NOLANVILLE — Renovations to the JW Sims Community Center and updates to the city’s parks ordinance were at the forefront of the Nolanville City Council meeting and workshop this week.
Brandstetter Carroll, Inc, a Dallas-based planning and architecture firm, presented several options to City Council during Thursday night’s meeting regarding the renovation of the community center into a “SMART museum.” Once complete, the museum is expected to educate residents about Nolanville’s impact on the local environment through active exhibits and virtual reality spaces. However, the project is unlikely to be completed before around August 2023.
“The project will likely take about 10 months to complete,” said Elizabeth Farrell.
Farrell, a representative for the architectural firm, said her firm is still due to send out bids later this month. The city council was presented with a list of “à la carte” options that could be added to the project. These options include replacing the current community center sign with a concrete sign, complete with block letters and public art. Additionally, the project would include metal panels on the exterior and a new paint job.
What the project probably won’t include is a gazebo.
“We’ve tried a variety of different placements, but electric utilities and others just won’t allow us to place the gazebo in this location,” Farrell said.
City Manager Kara Escajeda suggested placing the gazebo in Fox Park, but no specific location has been set. Finally, the community center will probably be completely closed during construction, which would be a slight blow for the city, which rents the space year-round. Whether the architectural firm works with its contractors to keep parts of the building open is up to the city council.
Several recommendations to the city’s park facilities ordinance were filed in part due to disagreement over how to handle vaping. As part of the recommended changes, vaping and tobacco use would be included in the list of prohibited activities in Nolanville parks.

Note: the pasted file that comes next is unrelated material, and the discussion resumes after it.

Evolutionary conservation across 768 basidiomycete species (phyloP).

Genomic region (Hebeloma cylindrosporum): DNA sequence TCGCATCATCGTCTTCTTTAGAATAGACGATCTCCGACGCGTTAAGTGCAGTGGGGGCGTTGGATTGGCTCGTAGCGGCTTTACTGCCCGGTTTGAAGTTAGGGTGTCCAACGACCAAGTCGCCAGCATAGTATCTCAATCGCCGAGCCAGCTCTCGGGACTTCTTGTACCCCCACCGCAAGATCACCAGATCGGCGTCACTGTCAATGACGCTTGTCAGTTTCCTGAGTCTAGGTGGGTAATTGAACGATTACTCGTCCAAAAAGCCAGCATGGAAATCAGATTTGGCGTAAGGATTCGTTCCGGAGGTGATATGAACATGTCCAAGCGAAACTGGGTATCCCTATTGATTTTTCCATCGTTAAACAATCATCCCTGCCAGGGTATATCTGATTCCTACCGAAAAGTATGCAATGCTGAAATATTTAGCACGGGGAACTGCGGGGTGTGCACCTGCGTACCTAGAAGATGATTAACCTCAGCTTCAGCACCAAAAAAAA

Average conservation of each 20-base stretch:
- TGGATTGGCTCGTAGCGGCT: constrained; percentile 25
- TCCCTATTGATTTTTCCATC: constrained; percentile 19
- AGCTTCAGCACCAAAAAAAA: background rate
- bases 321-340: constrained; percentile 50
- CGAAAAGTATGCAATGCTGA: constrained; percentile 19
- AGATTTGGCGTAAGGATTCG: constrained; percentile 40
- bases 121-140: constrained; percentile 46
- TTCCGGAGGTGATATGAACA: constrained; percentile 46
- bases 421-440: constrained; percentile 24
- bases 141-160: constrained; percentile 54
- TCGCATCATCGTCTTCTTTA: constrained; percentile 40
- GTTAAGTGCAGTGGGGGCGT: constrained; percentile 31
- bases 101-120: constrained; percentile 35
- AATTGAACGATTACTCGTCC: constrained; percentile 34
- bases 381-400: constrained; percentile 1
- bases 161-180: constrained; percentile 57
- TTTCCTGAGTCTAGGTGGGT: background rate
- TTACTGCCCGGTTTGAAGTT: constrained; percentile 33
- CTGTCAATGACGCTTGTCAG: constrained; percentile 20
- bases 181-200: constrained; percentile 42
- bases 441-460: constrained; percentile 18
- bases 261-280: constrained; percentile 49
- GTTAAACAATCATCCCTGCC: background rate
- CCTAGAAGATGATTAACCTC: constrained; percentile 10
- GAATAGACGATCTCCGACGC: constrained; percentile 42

However, Councilor David Williams said he “sees no danger” in allowing vaping outdoors.
“Firsthand vaping I can see, but not for others,” he said.
Taking the opposite side, Councilman James Bilberry countered by saying people would throw their vape cartridges at the park and that vaping could have a similar effect to second-hand smoke.
“It’s like when people first started smoking, they had no idea how dangerous secondhand smoke is,” he said.
Mayor Andy Williams added that cannabidiol, also known as CBD, can be purchased as a “leafy substance”. He pointed out that CBD is not illegal, would not technically violate the Parks Facilities Ordinance as written, and would not be confiscated by state law.
“There’s a bit of a gray area,” he said.
After some debate, David Williams tried unsuccessfully to pass the order while removing the “no vaping” clause. He then attempted to pass the prescription as suggested but received no seconds. The ordinance was eventually tabled after a motion by Bilberry, who said the city council needed clarity and time to consider some aspects of the proposed changes.
Nolanville enacted a smoking ban in the workplace, public spaces and parks in 2018.
Other items on Thursday’s agenda included a possible “Welcome to Nolanville” signage project on Nola Ruth Boulevard and several amendments to the annual budget of the Nolanville Economic Development Committee.